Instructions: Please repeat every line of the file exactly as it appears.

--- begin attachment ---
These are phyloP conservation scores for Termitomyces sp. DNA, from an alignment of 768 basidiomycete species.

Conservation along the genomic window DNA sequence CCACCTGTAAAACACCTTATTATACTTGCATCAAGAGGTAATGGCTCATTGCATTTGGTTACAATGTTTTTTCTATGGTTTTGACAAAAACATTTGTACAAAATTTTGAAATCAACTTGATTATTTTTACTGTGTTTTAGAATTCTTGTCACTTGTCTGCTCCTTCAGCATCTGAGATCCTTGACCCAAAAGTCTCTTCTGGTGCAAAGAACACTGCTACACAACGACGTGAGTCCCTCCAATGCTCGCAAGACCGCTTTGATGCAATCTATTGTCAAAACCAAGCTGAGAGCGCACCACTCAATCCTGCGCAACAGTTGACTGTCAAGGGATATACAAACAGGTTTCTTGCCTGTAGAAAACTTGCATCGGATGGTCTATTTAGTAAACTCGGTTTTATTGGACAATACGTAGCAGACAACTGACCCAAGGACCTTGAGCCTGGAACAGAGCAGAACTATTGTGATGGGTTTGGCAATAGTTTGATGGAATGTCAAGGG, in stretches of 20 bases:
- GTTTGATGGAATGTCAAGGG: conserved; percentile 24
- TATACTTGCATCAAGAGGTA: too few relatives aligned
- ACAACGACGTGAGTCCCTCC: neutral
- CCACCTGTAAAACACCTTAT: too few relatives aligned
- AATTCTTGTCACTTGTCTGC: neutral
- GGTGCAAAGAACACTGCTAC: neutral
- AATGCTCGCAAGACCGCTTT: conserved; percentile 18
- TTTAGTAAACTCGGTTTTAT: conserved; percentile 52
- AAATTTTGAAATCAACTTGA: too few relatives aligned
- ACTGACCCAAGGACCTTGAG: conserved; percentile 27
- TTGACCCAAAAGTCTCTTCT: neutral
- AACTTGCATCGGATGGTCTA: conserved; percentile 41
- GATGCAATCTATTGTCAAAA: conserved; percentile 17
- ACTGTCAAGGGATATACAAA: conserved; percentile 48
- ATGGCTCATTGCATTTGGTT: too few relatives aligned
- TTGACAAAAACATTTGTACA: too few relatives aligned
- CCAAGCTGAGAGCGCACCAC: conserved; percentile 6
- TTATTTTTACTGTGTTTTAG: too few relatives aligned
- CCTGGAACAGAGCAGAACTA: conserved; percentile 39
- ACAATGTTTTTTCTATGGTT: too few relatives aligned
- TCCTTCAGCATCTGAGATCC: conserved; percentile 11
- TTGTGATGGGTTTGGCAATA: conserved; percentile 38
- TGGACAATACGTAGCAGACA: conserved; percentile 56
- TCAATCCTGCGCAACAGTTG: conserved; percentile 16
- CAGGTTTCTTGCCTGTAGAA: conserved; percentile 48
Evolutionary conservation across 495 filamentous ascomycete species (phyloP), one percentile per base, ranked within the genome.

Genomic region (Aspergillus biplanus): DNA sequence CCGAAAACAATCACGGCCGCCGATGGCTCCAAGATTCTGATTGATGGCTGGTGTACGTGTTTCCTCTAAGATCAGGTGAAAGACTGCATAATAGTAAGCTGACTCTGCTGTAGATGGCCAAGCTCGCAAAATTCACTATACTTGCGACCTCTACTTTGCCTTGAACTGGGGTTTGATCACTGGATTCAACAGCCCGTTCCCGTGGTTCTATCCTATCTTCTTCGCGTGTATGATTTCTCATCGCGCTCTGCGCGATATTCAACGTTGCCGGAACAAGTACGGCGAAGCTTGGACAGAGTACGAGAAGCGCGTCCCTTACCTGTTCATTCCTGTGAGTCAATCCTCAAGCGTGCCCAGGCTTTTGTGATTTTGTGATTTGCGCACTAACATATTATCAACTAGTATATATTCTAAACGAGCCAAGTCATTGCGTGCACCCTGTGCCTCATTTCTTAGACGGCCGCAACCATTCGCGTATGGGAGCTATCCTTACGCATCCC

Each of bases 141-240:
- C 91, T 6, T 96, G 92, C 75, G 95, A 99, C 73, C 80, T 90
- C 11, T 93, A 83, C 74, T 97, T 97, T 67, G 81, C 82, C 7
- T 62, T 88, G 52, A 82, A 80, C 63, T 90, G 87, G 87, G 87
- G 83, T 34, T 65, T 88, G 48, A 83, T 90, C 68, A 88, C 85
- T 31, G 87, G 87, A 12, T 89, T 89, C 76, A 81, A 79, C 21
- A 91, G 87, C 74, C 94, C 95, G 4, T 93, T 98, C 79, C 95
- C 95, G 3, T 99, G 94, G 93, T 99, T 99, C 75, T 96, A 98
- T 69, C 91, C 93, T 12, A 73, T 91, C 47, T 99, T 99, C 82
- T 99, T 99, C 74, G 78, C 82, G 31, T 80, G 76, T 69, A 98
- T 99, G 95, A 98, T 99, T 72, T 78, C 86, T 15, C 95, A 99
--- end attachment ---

These are phyloP conservation scores for Termitomyces sp. DNA, from an alignment of 768 basidiomycete species.

Conservation along the genomic window DNA sequence CCACCTGTAAAACACCTTATTATACTTGCATCAAGAGGTAATGGCTCATTGCATTTGGTTACAATGTTTTTTCTATGGTTTTGACAAAAACATTTGTACAAAATTTTGAAATCAACTTGATTATTTTTACTGTGTTTTAGAATTCTTGTCACTTGTCTGCTCCTTCAGCATCTGAGATCCTTGACCCAAAAGTCTCTTCTGGTGCAAAGAACACTGCTACACAACGACGTGAGTCCCTCCAATGCTCGCAAGACCGCTTTGATGCAATCTATTGTCAAAACCAAGCTGAGAGCGCACCACTCAATCCTGCGCAACAGTTGACTGTCAAGGGATATACAAACAGGTTTCTTGCCTGTAGAAAACTTGCATCGGATGGTCTATTTAGTAAACTCGGTTTTATTGGACAATACGTAGCAGACAACTGACCCAAGGACCTTGAGCCTGGAACAGAGCAGAACTATTGTGATGGGTTTGGCAATAGTTTGATGGAATGTCAAGGG, in stretches of 20 bases:
- GTTTGATGGAATGTCAAGGG: conserved; percentile 24
- TATACTTGCATCAAGAGGTA: too few relatives aligned
- ACAACGACGTGAGTCCCTCC: neutral
- CCACCTGTAAAACACCTTAT: too few relatives aligned
- AATTCTTGTCACTTGTCTGC: neutral
- GGTGCAAAGAACACTGCTAC: neutral
- AATGCTCGCAAGACCGCTTT: conserved; percentile 18
- TTTAGTAAACTCGGTTTTAT: conserved; percentile 52
- AAATTTTGAAATCAACTTGA: too few relatives aligned
- ACTGACCCAAGGACCTTGAG: conserved; percentile 27
- TTGACCCAAAAGTCTCTTCT: neutral
- AACTTGCATCGGATGGTCTA: conserved; percentile 41
- GATGCAATCTATTGTCAAAA: conserved; percentile 17
- ACTGTCAAGGGATATACAAA: conserved; percentile 48
- ATGGCTCATTGCATTTGGTT: too few relatives aligned
- TTGACAAAAACATTTGTACA: too few relatives aligned
- CCAAGCTGAGAGCGCACCAC: conserved; percentile 6
- TTATTTTTACTGTGTTTTAG: too few relatives aligned
- CCTGGAACAGAGCAGAACTA: conserved; percentile 39
- ACAATGTTTTTTCTATGGTT: too few relatives aligned
- TCCTTCAGCATCTGAGATCC: conserved; percentile 11
- TTGTGATGGGTTTGGCAATA: conserved; percentile 38
- TGGACAATACGTAGCAGACA: conserved; percentile 56
- TCAATCCTGCGCAACAGTTG: conserved; percentile 16
- CAGGTTTCTTGCCTGTAGAA: conserved; percentile 48
Evolutionary conservation across 495 filamentous ascomycete species (phyloP), one percentile per base, ranked within the genome.

Genomic region (Aspergillus biplanus): DNA sequence CCGAAAACAATCACGGCCGCCGATGGCTCCAAGATTCTGATTGATGGCTGGTGTACGTGTTTCCTCTAAGATCAGGTGAAAGACTGCATAATAGTAAGCTGACTCTGCTGTAGATGGCCAAGCTCGCAAAATTCACTATACTTGCGACCTCTACTTTGCCTTGAACTGGGGTTTGATCACTGGATTCAACAGCCCGTTCCCGTGGTTCTATCCTATCTTCTTCGCGTGTATGATTTCTCATCGCGCTCTGCGCGATATTCAACGTTGCCGGAACAAGTACGGCGAAGCTTGGACAGAGTACGAGAAGCGCGTCCCTTACCTGTTCATTCCTGTGAGTCAATCCTCAAGCGTGCCCAGGCTTTTGTGATTTTGTGATTTGCGCACTAACATATTATCAACTAGTATATATTCTAAACGAGCCAAGTCATTGCGTGCACCCTGTGCCTCATTTCTTAGACGGCCGCAACCATTCGCGTATGGGAGCTATCCTTACGCATCCC

Each of bases 141-240:
- C 91, T 6, T 96, G 92, C 75, G 95, A 99, C 73, C 80, T 90
- C 11, T 93, A 83, C 74, T 97, T 97, T 67, G 81, C 82, C 7
- T 62, T 88, G 52, A 82, A 80, C 63, T 90, G 87, G 87, G 87
- G 83, T 34, T 65, T 88, G 48, A 83, T 90, C 68, A 88, C 85
- T 31, G 87, G 87, A 12, T 89, T 89, C 76, A 81, A 79, C 21
- A 91, G 87, C 74, C 94, C 95, G 4, T 93, T 98, C 79, C 95
- C 95, G 3, T 99, G 94, G 93, T 99, T 99, C 75, T 96, A 98
- T 69, C 91, C 93, T 12, A 73, T 91, C 47, T 99, T 99, C 82
- T 99, T 99, C 74, G 78, C 82, G 31, T 80, G 76, T 69, A 98
- T 99, G 95, A 98, T 99, T 72, T 78, C 86, T 15, C 95, A 99